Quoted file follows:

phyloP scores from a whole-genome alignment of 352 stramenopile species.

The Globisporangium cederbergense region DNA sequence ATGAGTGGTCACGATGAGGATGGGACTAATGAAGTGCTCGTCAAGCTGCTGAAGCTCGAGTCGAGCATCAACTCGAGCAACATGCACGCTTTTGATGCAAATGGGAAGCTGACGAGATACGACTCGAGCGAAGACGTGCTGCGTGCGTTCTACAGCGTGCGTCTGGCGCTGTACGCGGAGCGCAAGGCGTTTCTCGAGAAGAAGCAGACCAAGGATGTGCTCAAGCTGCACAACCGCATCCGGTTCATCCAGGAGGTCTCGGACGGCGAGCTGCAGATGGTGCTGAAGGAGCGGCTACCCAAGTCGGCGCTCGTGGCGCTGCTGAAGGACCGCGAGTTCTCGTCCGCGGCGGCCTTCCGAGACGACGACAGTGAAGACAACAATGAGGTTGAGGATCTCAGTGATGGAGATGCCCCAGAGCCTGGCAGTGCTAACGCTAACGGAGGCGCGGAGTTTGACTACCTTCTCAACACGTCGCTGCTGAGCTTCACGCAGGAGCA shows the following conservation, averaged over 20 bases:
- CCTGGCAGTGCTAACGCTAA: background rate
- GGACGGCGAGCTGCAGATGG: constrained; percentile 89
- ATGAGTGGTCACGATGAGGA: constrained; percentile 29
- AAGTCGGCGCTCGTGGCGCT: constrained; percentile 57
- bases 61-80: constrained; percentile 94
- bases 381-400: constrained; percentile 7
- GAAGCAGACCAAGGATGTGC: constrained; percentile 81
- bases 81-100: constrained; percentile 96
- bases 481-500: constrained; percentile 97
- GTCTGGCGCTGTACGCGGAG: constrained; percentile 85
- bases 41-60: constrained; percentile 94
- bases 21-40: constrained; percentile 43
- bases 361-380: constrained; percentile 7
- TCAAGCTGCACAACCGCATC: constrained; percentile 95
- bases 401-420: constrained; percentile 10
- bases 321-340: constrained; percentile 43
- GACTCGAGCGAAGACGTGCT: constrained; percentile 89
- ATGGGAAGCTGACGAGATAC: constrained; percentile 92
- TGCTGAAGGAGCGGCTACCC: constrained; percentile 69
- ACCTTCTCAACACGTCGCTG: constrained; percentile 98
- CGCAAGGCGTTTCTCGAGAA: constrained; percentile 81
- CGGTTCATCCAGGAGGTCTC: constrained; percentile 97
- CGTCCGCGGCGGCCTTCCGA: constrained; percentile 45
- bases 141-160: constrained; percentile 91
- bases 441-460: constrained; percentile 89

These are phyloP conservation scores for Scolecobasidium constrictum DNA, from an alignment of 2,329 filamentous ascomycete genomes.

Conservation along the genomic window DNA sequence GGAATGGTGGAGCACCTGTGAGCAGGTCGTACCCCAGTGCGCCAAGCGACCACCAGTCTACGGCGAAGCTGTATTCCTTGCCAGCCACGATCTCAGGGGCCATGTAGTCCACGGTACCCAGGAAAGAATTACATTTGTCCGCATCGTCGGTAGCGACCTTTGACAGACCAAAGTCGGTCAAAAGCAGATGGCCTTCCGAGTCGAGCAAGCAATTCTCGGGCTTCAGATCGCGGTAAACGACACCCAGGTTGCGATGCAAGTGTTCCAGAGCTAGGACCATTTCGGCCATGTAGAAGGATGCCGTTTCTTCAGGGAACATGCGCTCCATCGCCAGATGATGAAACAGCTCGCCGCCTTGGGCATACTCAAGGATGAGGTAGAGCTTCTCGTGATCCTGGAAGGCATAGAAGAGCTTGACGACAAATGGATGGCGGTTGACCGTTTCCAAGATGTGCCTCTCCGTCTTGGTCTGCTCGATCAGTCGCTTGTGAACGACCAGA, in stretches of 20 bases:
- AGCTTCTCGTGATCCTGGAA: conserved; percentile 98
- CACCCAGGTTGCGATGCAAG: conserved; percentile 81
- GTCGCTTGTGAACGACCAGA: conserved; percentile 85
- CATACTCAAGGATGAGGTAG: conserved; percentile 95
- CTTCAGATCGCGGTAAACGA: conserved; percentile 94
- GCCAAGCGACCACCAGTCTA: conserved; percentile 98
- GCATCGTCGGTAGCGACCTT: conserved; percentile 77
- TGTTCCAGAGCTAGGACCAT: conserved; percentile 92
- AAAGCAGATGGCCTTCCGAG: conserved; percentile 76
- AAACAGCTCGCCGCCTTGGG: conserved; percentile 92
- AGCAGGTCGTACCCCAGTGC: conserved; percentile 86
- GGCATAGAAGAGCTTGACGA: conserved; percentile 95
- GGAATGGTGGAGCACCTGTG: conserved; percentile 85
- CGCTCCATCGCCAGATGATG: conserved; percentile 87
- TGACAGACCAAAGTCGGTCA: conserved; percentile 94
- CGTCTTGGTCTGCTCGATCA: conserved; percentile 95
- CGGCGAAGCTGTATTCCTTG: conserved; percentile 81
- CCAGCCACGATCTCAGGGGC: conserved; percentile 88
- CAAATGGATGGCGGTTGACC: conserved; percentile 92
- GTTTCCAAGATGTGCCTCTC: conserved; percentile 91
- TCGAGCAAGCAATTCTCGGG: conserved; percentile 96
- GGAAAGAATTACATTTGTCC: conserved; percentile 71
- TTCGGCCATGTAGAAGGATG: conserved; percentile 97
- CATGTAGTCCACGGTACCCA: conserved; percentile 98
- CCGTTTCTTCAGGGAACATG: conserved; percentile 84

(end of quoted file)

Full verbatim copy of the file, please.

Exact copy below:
phyloP scores from a whole-genome alignment of 352 stramenopile species.

The Globisporangium cederbergense region DNA sequence ATGAGTGGTCACGATGAGGATGGGACTAATGAAGTGCTCGTCAAGCTGCTGAAGCTCGAGTCGAGCATCAACTCGAGCAACATGCACGCTTTTGATGCAAATGGGAAGCTGACGAGATACGACTCGAGCGAAGACGTGCTGCGTGCGTTCTACAGCGTGCGTCTGGCGCTGTACGCGGAGCGCAAGGCGTTTCTCGAGAAGAAGCAGACCAAGGATGTGCTCAAGCTGCACAACCGCATCCGGTTCATCCAGGAGGTCTCGGACGGCGAGCTGCAGATGGTGCTGAAGGAGCGGCTACCCAAGTCGGCGCTCGTGGCGCTGCTGAAGGACCGCGAGTTCTCGTCCGCGGCGGCCTTCCGAGACGACGACAGTGAAGACAACAATGAGGTTGAGGATCTCAGTGATGGAGATGCCCCAGAGCCTGGCAGTGCTAACGCTAACGGAGGCGCGGAGTTTGACTACCTTCTCAACACGTCGCTGCTGAGCTTCACGCAGGAGCA shows the following conservation, averaged over 20 bases:
- CCTGGCAGTGCTAACGCTAA: background rate
- GGACGGCGAGCTGCAGATGG: constrained; percentile 89
- ATGAGTGGTCACGATGAGGA: constrained; percentile 29
- AAGTCGGCGCTCGTGGCGCT: constrained; percentile 57
- bases 61-80: constrained; percentile 94
- bases 381-400: constrained; percentile 7
- GAAGCAGACCAAGGATGTGC: constrained; percentile 81
- bases 81-100: constrained; percentile 96
- bases 481-500: constrained; percentile 97
- GTCTGGCGCTGTACGCGGAG: constrained; percentile 85
- bases 41-60: constrained; percentile 94
- bases 21-40: constrained; percentile 43
- bases 361-380: constrained; percentile 7
- TCAAGCTGCACAACCGCATC: constrained; percentile 95
- bases 401-420: constrained; percentile 10
- bases 321-340: constrained; percentile 43
- GACTCGAGCGAAGACGTGCT: constrained; percentile 89
- ATGGGAAGCTGACGAGATAC: constrained; percentile 92
- TGCTGAAGGAGCGGCTACCC: constrained; percentile 69
- ACCTTCTCAACACGTCGCTG: constrained; percentile 98
- CGCAAGGCGTTTCTCGAGAA: constrained; percentile 81
- CGGTTCATCCAGGAGGTCTC: constrained; percentile 97
- CGTCCGCGGCGGCCTTCCGA: constrained; percentile 45
- bases 141-160: constrained; percentile 91
- bases 441-460: constrained; percentile 89

These are phyloP conservation scores for Scolecobasidium constrictum DNA, from an alignment of 2,329 filamentous ascomycete genomes.

Conservation along the genomic window DNA sequence GGAATGGTGGAGCACCTGTGAGCAGGTCGTACCCCAGTGCGCCAAGCGACCACCAGTCTACGGCGAAGCTGTATTCCTTGCCAGCCACGATCTCAGGGGCCATGTAGTCCACGGTACCCAGGAAAGAATTACATTTGTCCGCATCGTCGGTAGCGACCTTTGACAGACCAAAGTCGGTCAAAAGCAGATGGCCTTCCGAGTCGAGCAAGCAATTCTCGGGCTTCAGATCGCGGTAAACGACACCCAGGTTGCGATGCAAGTGTTCCAGAGCTAGGACCATTTCGGCCATGTAGAAGGATGCCGTTTCTTCAGGGAACATGCGCTCCATCGCCAGATGATGAAACAGCTCGCCGCCTTGGGCATACTCAAGGATGAGGTAGAGCTTCTCGTGATCCTGGAAGGCATAGAAGAGCTTGACGACAAATGGATGGCGGTTGACCGTTTCCAAGATGTGCCTCTCCGTCTTGGTCTGCTCGATCAGTCGCTTGTGAACGACCAGA, in stretches of 20 bases:
- AGCTTCTCGTGATCCTGGAA: conserved; percentile 98
- CACCCAGGTTGCGATGCAAG: conserved; percentile 81
- GTCGCTTGTGAACGACCAGA: conserved; percentile 85
- CATACTCAAGGATGAGGTAG: conserved; percentile 95
- CTTCAGATCGCGGTAAACGA: conserved; percentile 94
- GCCAAGCGACCACCAGTCTA: conserved; percentile 98
- GCATCGTCGGTAGCGACCTT: conserved; percentile 77
- TGTTCCAGAGCTAGGACCAT: conserved; percentile 92
- AAAGCAGATGGCCTTCCGAG: conserved; percentile 76
- AAACAGCTCGCCGCCTTGGG: conserved; percentile 92
- AGCAGGTCGTACCCCAGTGC: conserved; percentile 86
- GGCATAGAAGAGCTTGACGA: conserved; percentile 95
- GGAATGGTGGAGCACCTGTG: conserved; percentile 85
- CGCTCCATCGCCAGATGATG: conserved; percentile 87
- TGACAGACCAAAGTCGGTCA: conserved; percentile 94
- CGTCTTGGTCTGCTCGATCA: conserved; percentile 95
- CGGCGAAGCTGTATTCCTTG: conserved; percentile 81
- CCAGCCACGATCTCAGGGGC: conserved; percentile 88
- CAAATGGATGGCGGTTGACC: conserved; percentile 92
- GTTTCCAAGATGTGCCTCTC: conserved; percentile 91
- TCGAGCAAGCAATTCTCGGG: conserved; percentile 96
- GGAAAGAATTACATTTGTCC: conserved; percentile 71
- TTCGGCCATGTAGAAGGATG: conserved; percentile 97
- CATGTAGTCCACGGTACCCA: conserved; percentile 98
- CCGTTTCTTCAGGGAACATG: conserved; percentile 84